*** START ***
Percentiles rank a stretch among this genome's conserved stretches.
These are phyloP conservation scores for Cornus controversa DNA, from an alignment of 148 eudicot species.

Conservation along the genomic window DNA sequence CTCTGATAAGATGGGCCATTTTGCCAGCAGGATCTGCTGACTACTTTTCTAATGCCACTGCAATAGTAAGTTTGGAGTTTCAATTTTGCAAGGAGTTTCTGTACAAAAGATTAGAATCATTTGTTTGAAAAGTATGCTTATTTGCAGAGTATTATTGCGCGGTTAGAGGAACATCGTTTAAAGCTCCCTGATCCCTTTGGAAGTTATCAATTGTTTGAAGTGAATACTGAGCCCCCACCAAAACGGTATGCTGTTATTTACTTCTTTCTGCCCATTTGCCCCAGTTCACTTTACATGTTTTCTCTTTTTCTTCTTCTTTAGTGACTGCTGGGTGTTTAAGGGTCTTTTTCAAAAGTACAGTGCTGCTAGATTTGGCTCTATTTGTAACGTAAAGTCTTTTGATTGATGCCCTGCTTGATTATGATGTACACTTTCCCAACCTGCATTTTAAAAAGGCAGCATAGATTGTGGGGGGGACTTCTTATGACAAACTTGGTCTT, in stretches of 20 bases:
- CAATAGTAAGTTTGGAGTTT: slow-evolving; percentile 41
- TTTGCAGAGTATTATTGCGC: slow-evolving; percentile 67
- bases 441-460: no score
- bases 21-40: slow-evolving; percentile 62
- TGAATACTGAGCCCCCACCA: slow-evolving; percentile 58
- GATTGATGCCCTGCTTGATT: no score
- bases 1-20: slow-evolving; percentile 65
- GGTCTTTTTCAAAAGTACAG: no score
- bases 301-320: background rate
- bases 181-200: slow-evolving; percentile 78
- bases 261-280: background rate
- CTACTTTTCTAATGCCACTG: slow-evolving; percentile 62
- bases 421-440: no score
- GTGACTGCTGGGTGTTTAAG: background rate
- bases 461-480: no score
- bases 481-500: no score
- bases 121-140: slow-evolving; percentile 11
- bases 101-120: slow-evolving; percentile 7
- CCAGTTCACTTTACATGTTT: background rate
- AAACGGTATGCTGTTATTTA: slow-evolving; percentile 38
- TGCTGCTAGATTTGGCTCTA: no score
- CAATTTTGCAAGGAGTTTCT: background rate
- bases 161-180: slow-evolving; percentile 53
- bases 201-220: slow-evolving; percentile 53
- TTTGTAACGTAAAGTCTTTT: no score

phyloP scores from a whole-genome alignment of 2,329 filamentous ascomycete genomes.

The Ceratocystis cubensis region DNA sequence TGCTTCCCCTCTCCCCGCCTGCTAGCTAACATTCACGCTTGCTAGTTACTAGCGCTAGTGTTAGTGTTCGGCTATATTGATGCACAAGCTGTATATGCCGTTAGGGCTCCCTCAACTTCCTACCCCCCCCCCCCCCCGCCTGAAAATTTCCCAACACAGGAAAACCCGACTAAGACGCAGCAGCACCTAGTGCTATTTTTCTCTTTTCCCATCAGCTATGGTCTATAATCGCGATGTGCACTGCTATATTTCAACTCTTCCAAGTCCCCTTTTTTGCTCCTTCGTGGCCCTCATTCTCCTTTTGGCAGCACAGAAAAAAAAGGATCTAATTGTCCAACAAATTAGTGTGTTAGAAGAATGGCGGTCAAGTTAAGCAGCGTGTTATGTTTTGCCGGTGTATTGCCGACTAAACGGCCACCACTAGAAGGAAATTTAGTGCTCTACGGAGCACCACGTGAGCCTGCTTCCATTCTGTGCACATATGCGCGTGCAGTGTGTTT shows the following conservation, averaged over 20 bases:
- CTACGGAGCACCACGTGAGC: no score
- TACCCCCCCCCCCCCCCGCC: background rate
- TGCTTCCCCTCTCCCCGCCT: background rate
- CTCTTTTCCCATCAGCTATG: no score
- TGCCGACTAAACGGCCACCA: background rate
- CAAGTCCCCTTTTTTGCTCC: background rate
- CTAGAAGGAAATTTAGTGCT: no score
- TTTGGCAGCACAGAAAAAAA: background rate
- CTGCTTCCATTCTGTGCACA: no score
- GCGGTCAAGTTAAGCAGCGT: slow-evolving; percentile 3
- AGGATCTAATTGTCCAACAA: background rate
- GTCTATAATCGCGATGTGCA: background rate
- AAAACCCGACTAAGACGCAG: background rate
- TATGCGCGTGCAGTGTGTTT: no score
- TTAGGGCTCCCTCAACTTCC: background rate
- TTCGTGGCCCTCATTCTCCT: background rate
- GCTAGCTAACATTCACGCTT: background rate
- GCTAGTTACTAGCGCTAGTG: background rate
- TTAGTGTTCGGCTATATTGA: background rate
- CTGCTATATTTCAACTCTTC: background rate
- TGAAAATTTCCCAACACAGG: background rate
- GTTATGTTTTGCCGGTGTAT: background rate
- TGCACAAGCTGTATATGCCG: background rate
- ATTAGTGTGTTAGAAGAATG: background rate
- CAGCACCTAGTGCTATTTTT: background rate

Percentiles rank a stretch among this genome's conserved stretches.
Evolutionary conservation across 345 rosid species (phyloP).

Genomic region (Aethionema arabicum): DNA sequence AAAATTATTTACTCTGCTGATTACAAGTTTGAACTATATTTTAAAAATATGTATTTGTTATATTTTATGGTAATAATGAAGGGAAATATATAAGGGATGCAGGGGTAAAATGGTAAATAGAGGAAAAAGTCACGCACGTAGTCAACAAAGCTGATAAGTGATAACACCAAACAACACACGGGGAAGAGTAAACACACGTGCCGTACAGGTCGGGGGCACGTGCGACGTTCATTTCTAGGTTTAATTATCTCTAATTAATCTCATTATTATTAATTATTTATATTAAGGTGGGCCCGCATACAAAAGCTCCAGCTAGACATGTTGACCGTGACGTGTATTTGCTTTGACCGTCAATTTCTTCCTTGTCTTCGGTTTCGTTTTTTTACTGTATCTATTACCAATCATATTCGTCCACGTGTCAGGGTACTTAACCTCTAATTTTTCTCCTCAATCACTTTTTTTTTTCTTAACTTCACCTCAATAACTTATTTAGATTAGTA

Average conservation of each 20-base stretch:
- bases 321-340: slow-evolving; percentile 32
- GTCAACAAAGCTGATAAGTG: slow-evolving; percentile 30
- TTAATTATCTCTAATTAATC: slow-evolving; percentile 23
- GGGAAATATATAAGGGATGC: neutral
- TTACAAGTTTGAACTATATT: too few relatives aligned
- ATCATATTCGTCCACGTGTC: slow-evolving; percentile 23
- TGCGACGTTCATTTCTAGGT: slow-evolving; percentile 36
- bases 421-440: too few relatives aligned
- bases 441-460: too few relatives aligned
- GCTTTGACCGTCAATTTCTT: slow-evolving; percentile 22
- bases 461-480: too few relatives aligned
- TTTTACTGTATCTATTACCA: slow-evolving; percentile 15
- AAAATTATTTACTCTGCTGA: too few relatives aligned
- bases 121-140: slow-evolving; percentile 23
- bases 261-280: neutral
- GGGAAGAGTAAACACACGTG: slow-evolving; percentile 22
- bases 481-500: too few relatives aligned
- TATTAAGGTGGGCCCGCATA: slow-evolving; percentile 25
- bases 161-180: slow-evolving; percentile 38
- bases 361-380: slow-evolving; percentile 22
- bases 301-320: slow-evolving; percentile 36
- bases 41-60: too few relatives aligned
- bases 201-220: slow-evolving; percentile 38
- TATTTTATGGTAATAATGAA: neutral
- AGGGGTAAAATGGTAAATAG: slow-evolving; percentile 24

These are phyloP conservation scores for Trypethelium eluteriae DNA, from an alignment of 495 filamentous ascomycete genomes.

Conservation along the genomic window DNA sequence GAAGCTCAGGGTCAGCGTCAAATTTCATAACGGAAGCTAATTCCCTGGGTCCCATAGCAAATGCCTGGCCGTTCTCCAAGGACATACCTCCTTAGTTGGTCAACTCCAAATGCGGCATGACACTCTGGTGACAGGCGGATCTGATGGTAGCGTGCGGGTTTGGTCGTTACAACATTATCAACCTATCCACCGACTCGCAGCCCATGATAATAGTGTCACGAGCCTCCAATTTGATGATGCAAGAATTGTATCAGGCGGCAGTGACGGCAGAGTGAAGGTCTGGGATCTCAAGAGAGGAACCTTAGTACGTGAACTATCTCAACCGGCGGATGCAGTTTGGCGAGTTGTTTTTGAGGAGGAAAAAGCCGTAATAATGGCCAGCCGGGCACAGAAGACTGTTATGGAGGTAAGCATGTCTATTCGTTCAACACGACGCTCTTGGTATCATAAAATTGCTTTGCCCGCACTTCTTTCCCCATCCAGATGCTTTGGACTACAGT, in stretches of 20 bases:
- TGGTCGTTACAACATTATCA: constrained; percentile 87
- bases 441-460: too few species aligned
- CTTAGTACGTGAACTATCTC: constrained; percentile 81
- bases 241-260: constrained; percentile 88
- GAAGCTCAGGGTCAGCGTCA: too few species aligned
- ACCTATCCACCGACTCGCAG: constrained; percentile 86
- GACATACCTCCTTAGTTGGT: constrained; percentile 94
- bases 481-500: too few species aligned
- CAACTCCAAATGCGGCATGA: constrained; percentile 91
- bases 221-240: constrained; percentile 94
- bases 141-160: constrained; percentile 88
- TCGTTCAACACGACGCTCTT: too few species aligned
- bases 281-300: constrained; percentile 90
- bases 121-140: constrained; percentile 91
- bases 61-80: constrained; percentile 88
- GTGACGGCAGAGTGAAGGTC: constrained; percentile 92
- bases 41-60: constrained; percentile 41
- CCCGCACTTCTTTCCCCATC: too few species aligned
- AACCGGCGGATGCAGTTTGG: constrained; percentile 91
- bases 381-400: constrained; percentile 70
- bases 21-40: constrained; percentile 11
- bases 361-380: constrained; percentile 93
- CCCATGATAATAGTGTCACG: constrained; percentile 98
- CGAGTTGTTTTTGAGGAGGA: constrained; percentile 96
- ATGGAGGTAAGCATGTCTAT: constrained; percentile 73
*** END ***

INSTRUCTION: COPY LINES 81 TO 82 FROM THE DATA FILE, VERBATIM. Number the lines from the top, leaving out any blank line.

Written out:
- bases 41-60: too few relatives aligned
- bases 201-220: slow-evolving; percentile 38